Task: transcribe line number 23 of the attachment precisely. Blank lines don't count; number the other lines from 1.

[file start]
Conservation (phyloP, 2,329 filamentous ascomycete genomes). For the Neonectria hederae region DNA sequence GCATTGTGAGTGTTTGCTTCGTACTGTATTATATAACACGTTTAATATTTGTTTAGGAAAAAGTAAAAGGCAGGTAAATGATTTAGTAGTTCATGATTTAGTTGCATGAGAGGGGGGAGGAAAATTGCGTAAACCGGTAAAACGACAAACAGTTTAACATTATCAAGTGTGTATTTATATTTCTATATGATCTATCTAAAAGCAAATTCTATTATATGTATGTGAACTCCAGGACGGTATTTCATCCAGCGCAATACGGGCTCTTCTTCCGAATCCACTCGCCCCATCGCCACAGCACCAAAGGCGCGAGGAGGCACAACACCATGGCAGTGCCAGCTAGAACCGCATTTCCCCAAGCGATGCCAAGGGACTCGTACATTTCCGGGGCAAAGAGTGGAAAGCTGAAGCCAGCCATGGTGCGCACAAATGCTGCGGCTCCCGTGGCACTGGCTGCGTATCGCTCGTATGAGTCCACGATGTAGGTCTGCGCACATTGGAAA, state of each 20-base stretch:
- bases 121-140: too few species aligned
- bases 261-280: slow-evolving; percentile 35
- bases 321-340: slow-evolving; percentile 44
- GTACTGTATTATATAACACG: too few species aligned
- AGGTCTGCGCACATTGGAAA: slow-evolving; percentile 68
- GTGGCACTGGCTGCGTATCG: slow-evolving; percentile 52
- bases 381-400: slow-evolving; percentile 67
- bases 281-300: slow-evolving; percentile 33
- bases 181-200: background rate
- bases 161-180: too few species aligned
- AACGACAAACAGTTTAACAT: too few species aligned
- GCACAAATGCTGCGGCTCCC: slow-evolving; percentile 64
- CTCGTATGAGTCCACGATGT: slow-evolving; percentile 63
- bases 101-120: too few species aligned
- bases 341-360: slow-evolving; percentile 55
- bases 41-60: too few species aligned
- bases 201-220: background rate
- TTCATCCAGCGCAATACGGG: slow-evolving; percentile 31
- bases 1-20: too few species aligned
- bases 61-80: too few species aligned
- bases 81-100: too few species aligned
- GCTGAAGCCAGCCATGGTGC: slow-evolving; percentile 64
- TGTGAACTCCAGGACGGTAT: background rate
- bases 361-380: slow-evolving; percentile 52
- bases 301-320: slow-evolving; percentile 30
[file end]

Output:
- GCTGAAGCCAGCCATGGTGC: slow-evolving; percentile 64